Texas Rangers trade rumors: Jarred Cosart, the 24 year old starting pitcher for the Houston Astros, is apparently on the Rangers' radar, according to Ken Rosenthal:
Among teams checking in with #Astros on Jarred Cosart, per sources: #Orioles, #Marlins, #Rangers.— Ken Rosenthal (@Ken_Rosenthal) July 31, 2014
We need to get the usual caveats out of the way...the Rangers have an active front office, they are probably checking in on a lot of players, this doesn't mean anything with Cosart is going to happen.
However, it makes sense that Cosart is someone who would be of interest to them. As T.R. Sullivan tweeted:
A great day for the Rangers would be landing another starting pitcher.... If Rangers trade Rios...it would be a big day for Jim Adduci— TR Sullivan (@Sullivan_Ranger) July 31, 2014
As we've talked about before, the Rangers' focus is fixing the 2015 rotation. Right now, the 2015 rotation is Yu Darvish, Derek Holland, and a bunch of question marks. The Rangers have young starting pitching in the minors, in guys like Luke Jackson, Chi Chi Gonzalez, Alec Asher and Jake Thompson, but those guys are probably not good options for being part of the Opening Day, 2015, rotation. Nick Martinez probably needs to start 2015 in the minors, Miles Mikolas is a long-shot, and while Nick Tepesch is showing he might be an option, there are still holes to be filled.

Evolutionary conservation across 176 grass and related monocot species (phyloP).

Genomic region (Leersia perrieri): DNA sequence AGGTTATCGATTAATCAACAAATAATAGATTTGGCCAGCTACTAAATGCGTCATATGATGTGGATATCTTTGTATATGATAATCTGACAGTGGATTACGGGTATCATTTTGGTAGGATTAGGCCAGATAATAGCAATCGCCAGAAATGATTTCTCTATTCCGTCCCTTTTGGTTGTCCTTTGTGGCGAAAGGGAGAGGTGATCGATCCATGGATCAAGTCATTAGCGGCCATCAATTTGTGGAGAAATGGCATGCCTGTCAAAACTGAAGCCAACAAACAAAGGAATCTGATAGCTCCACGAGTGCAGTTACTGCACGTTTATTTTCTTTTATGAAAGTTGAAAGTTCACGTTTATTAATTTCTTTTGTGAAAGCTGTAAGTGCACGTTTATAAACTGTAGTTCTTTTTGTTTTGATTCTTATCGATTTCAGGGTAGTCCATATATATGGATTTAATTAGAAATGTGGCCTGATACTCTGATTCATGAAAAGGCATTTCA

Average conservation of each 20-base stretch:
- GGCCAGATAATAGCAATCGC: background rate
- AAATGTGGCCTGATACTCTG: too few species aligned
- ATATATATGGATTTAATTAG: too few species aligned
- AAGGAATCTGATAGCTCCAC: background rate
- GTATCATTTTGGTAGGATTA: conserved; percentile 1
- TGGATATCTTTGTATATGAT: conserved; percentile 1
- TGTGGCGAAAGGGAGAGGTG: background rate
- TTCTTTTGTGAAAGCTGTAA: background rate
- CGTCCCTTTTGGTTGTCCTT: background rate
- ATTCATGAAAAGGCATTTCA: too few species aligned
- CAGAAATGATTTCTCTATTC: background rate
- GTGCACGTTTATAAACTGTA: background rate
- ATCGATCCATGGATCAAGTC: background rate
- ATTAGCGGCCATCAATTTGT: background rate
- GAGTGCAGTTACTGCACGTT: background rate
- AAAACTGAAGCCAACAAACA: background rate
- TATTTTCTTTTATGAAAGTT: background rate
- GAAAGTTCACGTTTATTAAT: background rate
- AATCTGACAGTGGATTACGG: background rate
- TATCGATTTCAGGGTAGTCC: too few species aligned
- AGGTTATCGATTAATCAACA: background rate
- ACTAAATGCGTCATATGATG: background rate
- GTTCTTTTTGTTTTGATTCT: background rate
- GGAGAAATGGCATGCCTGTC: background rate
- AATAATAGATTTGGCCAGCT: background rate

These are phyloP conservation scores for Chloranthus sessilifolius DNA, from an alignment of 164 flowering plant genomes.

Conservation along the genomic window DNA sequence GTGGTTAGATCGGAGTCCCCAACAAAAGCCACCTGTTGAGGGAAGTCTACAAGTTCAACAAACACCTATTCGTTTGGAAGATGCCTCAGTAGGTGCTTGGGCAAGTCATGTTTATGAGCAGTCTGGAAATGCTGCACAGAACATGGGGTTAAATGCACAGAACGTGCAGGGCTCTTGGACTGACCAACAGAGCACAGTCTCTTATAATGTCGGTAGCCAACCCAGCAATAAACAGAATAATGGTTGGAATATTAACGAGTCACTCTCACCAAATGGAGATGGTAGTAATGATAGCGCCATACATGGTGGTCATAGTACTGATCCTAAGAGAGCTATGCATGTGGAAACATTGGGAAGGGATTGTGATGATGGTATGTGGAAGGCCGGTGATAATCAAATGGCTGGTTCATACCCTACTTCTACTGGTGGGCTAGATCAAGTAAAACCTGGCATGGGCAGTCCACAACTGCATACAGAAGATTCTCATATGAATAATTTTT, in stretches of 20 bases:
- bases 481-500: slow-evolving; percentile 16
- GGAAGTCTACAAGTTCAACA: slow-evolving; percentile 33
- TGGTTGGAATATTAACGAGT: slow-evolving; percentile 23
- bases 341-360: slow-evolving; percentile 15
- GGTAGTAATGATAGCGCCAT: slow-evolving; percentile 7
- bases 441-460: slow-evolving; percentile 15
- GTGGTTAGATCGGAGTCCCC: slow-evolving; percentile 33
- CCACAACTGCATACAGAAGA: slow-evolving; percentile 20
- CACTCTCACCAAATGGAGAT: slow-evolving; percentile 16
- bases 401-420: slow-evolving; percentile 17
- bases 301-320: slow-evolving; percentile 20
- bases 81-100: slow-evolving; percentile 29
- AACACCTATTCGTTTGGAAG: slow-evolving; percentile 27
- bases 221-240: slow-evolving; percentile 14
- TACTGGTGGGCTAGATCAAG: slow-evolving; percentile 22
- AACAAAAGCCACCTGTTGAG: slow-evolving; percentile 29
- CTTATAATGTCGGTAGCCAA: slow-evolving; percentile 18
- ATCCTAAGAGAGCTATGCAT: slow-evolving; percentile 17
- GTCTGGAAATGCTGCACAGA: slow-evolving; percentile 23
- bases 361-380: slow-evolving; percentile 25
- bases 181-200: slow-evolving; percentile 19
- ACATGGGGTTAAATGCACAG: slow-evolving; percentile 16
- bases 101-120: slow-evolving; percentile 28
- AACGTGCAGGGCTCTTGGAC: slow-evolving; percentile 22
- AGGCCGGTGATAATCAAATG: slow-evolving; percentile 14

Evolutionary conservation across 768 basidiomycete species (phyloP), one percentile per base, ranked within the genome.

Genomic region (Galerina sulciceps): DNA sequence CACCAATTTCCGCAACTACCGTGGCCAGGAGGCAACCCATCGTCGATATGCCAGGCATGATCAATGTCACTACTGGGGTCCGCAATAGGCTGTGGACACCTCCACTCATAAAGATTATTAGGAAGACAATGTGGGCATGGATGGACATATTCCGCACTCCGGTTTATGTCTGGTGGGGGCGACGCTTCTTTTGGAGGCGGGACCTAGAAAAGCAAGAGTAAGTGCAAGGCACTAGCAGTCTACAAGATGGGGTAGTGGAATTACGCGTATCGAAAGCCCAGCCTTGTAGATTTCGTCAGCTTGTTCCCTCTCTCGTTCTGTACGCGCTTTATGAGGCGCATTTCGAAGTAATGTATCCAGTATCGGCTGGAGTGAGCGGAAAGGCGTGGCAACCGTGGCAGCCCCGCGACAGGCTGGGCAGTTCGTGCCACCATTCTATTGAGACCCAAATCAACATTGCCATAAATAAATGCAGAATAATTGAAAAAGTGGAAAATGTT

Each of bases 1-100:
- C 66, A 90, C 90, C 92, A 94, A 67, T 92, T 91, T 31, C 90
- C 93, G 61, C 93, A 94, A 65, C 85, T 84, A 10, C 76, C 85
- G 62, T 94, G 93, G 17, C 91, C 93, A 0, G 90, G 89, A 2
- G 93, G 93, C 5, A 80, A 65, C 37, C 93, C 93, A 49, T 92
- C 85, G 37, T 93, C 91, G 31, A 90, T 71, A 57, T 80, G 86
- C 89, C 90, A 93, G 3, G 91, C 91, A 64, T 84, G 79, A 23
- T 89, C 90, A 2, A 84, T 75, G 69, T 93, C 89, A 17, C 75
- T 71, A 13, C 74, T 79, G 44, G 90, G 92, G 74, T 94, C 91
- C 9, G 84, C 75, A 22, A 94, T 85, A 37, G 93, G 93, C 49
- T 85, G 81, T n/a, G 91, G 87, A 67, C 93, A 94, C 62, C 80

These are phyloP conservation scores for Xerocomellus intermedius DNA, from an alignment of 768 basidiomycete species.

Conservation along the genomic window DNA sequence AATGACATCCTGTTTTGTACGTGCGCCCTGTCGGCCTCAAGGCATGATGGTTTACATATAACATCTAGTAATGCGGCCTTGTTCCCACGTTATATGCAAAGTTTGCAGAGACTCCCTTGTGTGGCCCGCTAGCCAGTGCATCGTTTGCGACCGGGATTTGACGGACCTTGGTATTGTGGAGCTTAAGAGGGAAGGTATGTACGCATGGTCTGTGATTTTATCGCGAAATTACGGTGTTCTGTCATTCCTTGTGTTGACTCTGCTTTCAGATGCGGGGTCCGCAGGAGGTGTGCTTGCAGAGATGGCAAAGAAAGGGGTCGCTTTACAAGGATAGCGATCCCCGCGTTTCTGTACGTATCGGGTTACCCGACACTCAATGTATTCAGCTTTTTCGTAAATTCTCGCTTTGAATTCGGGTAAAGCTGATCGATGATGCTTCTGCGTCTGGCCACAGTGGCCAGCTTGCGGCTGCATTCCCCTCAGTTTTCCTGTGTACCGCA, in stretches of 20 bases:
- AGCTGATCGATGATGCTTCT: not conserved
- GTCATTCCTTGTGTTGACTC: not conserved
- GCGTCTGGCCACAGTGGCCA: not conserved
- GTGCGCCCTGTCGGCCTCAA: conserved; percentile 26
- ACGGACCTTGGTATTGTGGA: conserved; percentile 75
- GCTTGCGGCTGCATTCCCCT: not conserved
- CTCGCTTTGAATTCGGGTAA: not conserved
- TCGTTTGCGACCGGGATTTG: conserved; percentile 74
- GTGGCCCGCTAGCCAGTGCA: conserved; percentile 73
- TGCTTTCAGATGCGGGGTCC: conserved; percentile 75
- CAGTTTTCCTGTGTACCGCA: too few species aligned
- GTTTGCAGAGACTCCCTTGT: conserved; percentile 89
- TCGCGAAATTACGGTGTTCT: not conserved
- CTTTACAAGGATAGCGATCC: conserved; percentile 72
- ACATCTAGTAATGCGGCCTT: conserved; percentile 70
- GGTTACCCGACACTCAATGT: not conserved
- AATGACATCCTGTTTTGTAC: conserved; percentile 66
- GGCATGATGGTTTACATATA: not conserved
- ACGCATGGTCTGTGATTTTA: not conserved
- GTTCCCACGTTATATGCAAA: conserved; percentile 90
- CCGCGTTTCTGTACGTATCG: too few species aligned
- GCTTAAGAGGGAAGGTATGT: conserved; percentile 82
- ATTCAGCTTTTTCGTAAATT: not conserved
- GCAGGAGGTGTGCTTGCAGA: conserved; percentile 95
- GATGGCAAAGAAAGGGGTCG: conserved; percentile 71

Cosart isn't anything great, but he's young, cheap and controllable, someone you'd feel okay about plugging in the back of your rotation for 2015, with a 4.41 ERA and 4.02 FIP for the Astros this year in 116.1 IP. He's not someone you're going to give up a bunch to get, I don't think, but if the Astros are willing to sell on him, he's someone who could be a good fit to help patch over the holes created when Matt Harrison and Martin Perez disappeared from the 2015 rotation picture.
And while the Rangers more likely than not won't land Cosart, I do think that Cosart is the type of pitcher that the Rangers are going to be inquiring on over the next five months or so, and the type of pitcher they'll be willing to part with some of their less-than-premium minor league talent to try to acquire.